PPE Needed For Funeral Directors And The Bodies They Move

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BINGHAMTON, NY (WSKG) — When health officials released guidelines for funeral services during the time of the COVID-19 pandemic, they advised people not to touch the body. However, that is not an option for funeral directors.

A funeral director and a Wycoff Heights Medical Center, employee transport a body into a hearse, Wednesday, April 1, 2020, in New York. The new coronavirus causes mild or moderate symptoms for most people, but for some, especially older adults and people with existing health problems, it can cause more severe illness or death. (AP Photo/Mary Altaffer)

“The body has to get moved and we have to touch it. So that’s—that’s the reality,” said Ann Bednarsky, owner of Bednarsky Funeral Home in Binghamton.

Anyone handling the body of a person who died from COVID-19 will need personal protective equipment: at least gloves, a mask, and eye protection.

“And you can’t get anymore.” Bednarsky added, “I have some. Most funeral homes have some, but nobody was thinking that you would ever need as much as we need right now.”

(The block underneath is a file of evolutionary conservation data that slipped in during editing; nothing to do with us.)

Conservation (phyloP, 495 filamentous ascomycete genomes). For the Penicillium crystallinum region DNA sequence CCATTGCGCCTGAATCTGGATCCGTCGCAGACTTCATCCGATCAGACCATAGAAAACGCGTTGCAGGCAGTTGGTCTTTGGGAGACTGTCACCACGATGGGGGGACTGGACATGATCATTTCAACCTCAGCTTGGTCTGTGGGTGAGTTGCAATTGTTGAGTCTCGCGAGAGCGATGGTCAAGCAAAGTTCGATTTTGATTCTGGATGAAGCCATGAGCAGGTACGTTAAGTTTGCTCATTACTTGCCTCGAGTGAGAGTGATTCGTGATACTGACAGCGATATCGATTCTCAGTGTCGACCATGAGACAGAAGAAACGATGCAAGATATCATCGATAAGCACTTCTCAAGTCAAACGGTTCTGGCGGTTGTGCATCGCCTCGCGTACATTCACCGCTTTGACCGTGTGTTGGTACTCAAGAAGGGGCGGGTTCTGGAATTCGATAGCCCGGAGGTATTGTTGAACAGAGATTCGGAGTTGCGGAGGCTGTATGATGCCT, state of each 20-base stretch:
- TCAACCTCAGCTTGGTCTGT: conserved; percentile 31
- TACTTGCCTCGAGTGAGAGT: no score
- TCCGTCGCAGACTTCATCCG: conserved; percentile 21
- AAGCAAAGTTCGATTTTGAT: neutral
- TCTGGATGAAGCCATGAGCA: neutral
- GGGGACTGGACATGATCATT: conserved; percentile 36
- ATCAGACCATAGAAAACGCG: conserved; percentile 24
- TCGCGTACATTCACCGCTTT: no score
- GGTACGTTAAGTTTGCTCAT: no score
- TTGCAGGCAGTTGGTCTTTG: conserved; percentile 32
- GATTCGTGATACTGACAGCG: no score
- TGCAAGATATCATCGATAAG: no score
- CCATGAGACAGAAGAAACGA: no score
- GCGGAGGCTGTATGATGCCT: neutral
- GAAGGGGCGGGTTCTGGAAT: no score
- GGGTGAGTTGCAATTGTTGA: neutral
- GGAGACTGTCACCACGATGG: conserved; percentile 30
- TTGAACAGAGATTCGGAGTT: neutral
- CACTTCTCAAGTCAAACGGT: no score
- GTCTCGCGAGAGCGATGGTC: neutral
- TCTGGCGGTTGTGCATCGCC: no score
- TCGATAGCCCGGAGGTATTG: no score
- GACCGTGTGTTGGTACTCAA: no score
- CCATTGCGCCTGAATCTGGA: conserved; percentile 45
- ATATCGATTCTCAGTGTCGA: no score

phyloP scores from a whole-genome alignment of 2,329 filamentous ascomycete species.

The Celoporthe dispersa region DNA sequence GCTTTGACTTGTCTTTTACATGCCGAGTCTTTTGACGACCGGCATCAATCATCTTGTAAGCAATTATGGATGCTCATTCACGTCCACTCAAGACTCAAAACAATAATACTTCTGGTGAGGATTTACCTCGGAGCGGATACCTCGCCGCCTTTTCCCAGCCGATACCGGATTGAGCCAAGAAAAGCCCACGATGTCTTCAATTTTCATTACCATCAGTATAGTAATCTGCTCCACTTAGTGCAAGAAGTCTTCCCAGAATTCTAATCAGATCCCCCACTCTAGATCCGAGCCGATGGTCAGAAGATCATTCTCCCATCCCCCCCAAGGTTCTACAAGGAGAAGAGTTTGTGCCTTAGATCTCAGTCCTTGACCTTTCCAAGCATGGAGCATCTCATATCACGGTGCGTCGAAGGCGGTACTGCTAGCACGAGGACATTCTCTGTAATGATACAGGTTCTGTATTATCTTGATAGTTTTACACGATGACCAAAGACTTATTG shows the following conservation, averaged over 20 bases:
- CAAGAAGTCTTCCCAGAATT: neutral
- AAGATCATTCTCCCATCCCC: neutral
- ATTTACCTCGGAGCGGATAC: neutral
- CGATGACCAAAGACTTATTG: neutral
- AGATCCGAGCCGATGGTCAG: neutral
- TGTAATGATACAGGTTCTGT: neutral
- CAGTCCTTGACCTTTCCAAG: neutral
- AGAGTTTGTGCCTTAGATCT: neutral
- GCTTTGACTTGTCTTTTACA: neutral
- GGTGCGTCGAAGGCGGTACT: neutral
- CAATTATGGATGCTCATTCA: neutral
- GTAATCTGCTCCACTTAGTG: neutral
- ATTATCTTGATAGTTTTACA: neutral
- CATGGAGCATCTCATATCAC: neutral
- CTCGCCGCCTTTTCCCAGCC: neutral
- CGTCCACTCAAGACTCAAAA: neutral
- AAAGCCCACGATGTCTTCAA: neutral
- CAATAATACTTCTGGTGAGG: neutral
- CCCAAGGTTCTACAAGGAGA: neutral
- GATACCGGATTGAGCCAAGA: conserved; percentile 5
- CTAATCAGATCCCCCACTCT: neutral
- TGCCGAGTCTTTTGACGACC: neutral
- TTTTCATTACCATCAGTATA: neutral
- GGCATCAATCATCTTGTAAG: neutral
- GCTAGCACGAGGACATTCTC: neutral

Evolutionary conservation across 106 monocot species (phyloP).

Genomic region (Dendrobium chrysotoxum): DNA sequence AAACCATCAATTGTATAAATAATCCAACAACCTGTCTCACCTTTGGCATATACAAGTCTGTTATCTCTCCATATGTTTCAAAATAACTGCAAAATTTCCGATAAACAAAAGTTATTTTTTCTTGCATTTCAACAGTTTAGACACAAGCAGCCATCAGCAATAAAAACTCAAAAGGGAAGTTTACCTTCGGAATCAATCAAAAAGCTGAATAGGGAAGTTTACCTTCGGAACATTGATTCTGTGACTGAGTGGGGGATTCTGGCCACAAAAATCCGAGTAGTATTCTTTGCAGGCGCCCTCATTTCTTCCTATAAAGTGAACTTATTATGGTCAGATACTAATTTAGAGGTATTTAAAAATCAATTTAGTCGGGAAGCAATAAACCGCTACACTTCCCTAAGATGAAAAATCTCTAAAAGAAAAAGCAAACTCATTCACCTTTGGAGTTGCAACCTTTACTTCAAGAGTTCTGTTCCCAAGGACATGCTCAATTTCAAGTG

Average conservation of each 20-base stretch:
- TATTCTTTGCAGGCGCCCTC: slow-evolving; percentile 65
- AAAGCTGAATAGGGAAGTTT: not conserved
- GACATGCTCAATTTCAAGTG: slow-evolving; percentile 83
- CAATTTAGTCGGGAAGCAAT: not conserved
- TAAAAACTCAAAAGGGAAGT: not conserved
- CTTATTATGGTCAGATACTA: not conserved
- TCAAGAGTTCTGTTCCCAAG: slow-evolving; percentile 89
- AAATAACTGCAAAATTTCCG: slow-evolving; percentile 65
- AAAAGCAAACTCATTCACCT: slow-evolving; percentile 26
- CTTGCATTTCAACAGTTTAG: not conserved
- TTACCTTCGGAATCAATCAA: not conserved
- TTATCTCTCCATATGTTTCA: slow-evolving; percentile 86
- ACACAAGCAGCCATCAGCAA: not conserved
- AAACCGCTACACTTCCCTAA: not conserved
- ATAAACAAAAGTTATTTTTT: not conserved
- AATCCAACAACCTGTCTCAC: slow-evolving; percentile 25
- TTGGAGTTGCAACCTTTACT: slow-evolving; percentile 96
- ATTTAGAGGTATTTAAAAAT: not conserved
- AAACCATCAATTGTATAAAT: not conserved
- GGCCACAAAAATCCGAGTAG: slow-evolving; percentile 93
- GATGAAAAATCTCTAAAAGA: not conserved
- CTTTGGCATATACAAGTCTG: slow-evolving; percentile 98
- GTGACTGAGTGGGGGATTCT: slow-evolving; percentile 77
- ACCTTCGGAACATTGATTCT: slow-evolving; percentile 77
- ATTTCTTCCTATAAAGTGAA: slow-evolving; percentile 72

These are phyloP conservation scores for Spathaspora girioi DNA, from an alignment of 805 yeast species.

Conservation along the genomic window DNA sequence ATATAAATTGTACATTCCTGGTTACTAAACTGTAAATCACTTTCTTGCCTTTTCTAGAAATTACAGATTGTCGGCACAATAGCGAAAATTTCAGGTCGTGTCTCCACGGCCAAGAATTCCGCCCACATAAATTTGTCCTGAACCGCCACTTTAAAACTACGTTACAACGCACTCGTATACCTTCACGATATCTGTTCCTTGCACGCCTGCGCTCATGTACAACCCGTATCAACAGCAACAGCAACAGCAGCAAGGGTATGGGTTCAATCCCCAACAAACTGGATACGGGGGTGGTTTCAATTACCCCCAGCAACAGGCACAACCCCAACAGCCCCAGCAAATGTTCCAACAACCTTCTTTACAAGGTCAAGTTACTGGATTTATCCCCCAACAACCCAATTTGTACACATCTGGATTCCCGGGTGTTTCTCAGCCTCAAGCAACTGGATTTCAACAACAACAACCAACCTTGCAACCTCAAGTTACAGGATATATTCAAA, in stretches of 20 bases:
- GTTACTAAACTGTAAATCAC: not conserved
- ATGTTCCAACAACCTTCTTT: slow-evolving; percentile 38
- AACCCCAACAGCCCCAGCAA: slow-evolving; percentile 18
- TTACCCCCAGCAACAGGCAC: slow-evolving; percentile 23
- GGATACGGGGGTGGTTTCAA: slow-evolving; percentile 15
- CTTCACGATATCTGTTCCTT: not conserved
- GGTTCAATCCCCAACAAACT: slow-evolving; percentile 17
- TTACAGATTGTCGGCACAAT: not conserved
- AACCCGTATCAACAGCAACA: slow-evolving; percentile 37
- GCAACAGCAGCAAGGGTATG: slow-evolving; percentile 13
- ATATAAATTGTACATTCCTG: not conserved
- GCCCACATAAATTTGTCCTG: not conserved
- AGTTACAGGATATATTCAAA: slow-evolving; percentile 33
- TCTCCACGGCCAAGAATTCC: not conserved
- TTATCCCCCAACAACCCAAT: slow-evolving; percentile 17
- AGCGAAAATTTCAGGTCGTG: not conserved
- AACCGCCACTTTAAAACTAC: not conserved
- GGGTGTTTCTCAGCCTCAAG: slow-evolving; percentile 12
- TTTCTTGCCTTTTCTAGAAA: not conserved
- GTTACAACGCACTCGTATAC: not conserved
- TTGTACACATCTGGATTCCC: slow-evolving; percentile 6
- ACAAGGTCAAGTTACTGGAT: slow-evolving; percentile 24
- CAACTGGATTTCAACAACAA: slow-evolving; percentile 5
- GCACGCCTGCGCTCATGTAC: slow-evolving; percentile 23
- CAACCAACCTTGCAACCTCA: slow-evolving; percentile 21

The Centers for Disease Control and Prevention insists there is a low risk of transmission if funeral directors wear PPE, but they will also need to put a mask on the decedent too.

“Whenever you move the deceased, or if they’re in your preparation room to be embalmed and you need to remove clothing, you need to kind of manipulate the body. In those situations, air can come out of the lungs and out of the mouth,” explained Jack Mitchell, Treasurer for the National Funeral Directors Association. NFDA advocates on behalf of funeral professionals.

PPE is something for which funeral directors would usually put a line in their budgets to buy from a private supplier, but those shelves are bare.

The Federal Department of Health and Human Services granted a request that funeral professionals be given priority for distribution of PPE from government agencies.

“Now, the process kind of varies from state to state, but as we apply for personal protective equipment from whatever county agency or state agency, we are to be recognized as a priority group,” Mitchell said.

The NFDA is also pushing for funeral directors to be considered a priority group to be vaccinated when that becomes an option. That request has not yet been answered, and the White House predicts a vaccine will not be available for at least a year.